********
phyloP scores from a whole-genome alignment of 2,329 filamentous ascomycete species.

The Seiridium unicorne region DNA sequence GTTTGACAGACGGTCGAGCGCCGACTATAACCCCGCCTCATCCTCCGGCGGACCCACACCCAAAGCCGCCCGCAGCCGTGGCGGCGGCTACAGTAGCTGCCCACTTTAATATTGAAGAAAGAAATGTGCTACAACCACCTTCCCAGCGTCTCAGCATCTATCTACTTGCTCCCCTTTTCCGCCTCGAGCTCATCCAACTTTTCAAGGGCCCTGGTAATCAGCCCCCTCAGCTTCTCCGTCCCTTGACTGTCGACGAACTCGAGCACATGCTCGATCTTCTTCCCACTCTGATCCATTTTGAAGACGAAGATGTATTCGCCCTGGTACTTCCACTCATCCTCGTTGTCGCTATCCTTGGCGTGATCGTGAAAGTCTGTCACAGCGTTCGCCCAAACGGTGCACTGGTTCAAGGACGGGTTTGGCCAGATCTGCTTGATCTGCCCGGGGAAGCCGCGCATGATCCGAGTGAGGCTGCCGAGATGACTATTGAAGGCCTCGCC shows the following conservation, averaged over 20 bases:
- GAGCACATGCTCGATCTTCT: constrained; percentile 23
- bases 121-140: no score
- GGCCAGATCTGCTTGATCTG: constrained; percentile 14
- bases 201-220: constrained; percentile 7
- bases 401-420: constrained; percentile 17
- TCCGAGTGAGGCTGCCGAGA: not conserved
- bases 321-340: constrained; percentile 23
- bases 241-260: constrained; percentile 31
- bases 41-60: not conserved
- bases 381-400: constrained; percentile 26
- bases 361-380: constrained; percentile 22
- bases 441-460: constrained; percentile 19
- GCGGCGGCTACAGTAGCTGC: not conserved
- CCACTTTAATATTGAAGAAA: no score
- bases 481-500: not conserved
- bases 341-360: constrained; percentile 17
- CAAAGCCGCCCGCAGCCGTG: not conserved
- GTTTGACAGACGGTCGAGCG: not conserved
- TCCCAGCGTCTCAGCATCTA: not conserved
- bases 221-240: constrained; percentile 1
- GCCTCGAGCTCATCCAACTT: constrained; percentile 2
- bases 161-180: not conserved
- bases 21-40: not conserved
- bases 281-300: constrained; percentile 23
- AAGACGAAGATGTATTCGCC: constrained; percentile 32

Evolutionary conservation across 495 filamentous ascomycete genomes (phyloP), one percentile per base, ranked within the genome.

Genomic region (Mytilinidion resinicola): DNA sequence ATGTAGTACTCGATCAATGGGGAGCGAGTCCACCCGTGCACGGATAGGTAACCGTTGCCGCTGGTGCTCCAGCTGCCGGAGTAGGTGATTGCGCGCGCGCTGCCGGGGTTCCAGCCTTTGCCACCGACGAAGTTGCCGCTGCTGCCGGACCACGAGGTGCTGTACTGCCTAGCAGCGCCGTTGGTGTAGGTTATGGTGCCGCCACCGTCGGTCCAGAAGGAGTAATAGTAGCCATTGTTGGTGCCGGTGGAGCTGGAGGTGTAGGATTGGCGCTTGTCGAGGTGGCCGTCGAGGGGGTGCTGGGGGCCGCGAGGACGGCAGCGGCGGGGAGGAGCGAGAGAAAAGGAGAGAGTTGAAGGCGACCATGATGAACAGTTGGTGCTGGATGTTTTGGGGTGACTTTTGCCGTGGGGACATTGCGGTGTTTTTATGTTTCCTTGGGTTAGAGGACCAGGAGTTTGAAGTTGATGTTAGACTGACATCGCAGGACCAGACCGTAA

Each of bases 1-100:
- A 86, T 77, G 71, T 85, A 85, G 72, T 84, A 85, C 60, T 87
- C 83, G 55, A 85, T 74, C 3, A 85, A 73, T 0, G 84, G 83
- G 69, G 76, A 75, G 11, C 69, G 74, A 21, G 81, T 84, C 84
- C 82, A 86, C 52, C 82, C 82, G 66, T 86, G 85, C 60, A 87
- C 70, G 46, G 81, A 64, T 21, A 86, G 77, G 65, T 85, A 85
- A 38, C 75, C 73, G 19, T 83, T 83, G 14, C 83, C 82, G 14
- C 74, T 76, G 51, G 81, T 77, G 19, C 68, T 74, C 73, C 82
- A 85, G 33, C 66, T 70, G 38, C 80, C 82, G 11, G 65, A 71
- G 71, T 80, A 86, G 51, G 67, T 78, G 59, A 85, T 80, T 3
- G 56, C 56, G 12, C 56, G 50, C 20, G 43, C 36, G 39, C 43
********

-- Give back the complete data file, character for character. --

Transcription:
phyloP scores from a whole-genome alignment of 2,329 filamentous ascomycete species.

The Seiridium unicorne region DNA sequence GTTTGACAGACGGTCGAGCGCCGACTATAACCCCGCCTCATCCTCCGGCGGACCCACACCCAAAGCCGCCCGCAGCCGTGGCGGCGGCTACAGTAGCTGCCCACTTTAATATTGAAGAAAGAAATGTGCTACAACCACCTTCCCAGCGTCTCAGCATCTATCTACTTGCTCCCCTTTTCCGCCTCGAGCTCATCCAACTTTTCAAGGGCCCTGGTAATCAGCCCCCTCAGCTTCTCCGTCCCTTGACTGTCGACGAACTCGAGCACATGCTCGATCTTCTTCCCACTCTGATCCATTTTGAAGACGAAGATGTATTCGCCCTGGTACTTCCACTCATCCTCGTTGTCGCTATCCTTGGCGTGATCGTGAAAGTCTGTCACAGCGTTCGCCCAAACGGTGCACTGGTTCAAGGACGGGTTTGGCCAGATCTGCTTGATCTGCCCGGGGAAGCCGCGCATGATCCGAGTGAGGCTGCCGAGATGACTATTGAAGGCCTCGCC shows the following conservation, averaged over 20 bases:
- GAGCACATGCTCGATCTTCT: constrained; percentile 23
- bases 121-140: no score
- GGCCAGATCTGCTTGATCTG: constrained; percentile 14
- bases 201-220: constrained; percentile 7
- bases 401-420: constrained; percentile 17
- TCCGAGTGAGGCTGCCGAGA: not conserved
- bases 321-340: constrained; percentile 23
- bases 241-260: constrained; percentile 31
- bases 41-60: not conserved
- bases 381-400: constrained; percentile 26
- bases 361-380: constrained; percentile 22
- bases 441-460: constrained; percentile 19
- GCGGCGGCTACAGTAGCTGC: not conserved
- CCACTTTAATATTGAAGAAA: no score
- bases 481-500: not conserved
- bases 341-360: constrained; percentile 17
- CAAAGCCGCCCGCAGCCGTG: not conserved
- GTTTGACAGACGGTCGAGCG: not conserved
- TCCCAGCGTCTCAGCATCTA: not conserved
- bases 221-240: constrained; percentile 1
- GCCTCGAGCTCATCCAACTT: constrained; percentile 2
- bases 161-180: not conserved
- bases 21-40: not conserved
- bases 281-300: constrained; percentile 23
- AAGACGAAGATGTATTCGCC: constrained; percentile 32

Evolutionary conservation across 495 filamentous ascomycete genomes (phyloP), one percentile per base, ranked within the genome.

Genomic region (Mytilinidion resinicola): DNA sequence ATGTAGTACTCGATCAATGGGGAGCGAGTCCACCCGTGCACGGATAGGTAACCGTTGCCGCTGGTGCTCCAGCTGCCGGAGTAGGTGATTGCGCGCGCGCTGCCGGGGTTCCAGCCTTTGCCACCGACGAAGTTGCCGCTGCTGCCGGACCACGAGGTGCTGTACTGCCTAGCAGCGCCGTTGGTGTAGGTTATGGTGCCGCCACCGTCGGTCCAGAAGGAGTAATAGTAGCCATTGTTGGTGCCGGTGGAGCTGGAGGTGTAGGATTGGCGCTTGTCGAGGTGGCCGTCGAGGGGGTGCTGGGGGCCGCGAGGACGGCAGCGGCGGGGAGGAGCGAGAGAAAAGGAGAGAGTTGAAGGCGACCATGATGAACAGTTGGTGCTGGATGTTTTGGGGTGACTTTTGCCGTGGGGACATTGCGGTGTTTTTATGTTTCCTTGGGTTAGAGGACCAGGAGTTTGAAGTTGATGTTAGACTGACATCGCAGGACCAGACCGTAA

Each of bases 1-100:
- A 86, T 77, G 71, T 85, A 85, G 72, T 84, A 85, C 60, T 87
- C 83, G 55, A 85, T 74, C 3, A 85, A 73, T 0, G 84, G 83
- G 69, G 76, A 75, G 11, C 69, G 74, A 21, G 81, T 84, C 84
- C 82, A 86, C 52, C 82, C 82, G 66, T 86, G 85, C 60, A 87
- C 70, G 46, G 81, A 64, T 21, A 86, G 77, G 65, T 85, A 85
- A 38, C 75, C 73, G 19, T 83, T 83, G 14, C 83, C 82, G 14
- C 74, T 76, G 51, G 81, T 77, G 19, C 68, T 74, C 73, C 82
- A 85, G 33, C 66, T 70, G 38, C 80, C 82, G 11, G 65, A 71
- G 71, T 80, A 86, G 51, G 67, T 78, G 59, A 85, T 80, T 3
- G 56, C 56, G 12, C 56, G 50, C 20, G 43, C 36, G 39, C 43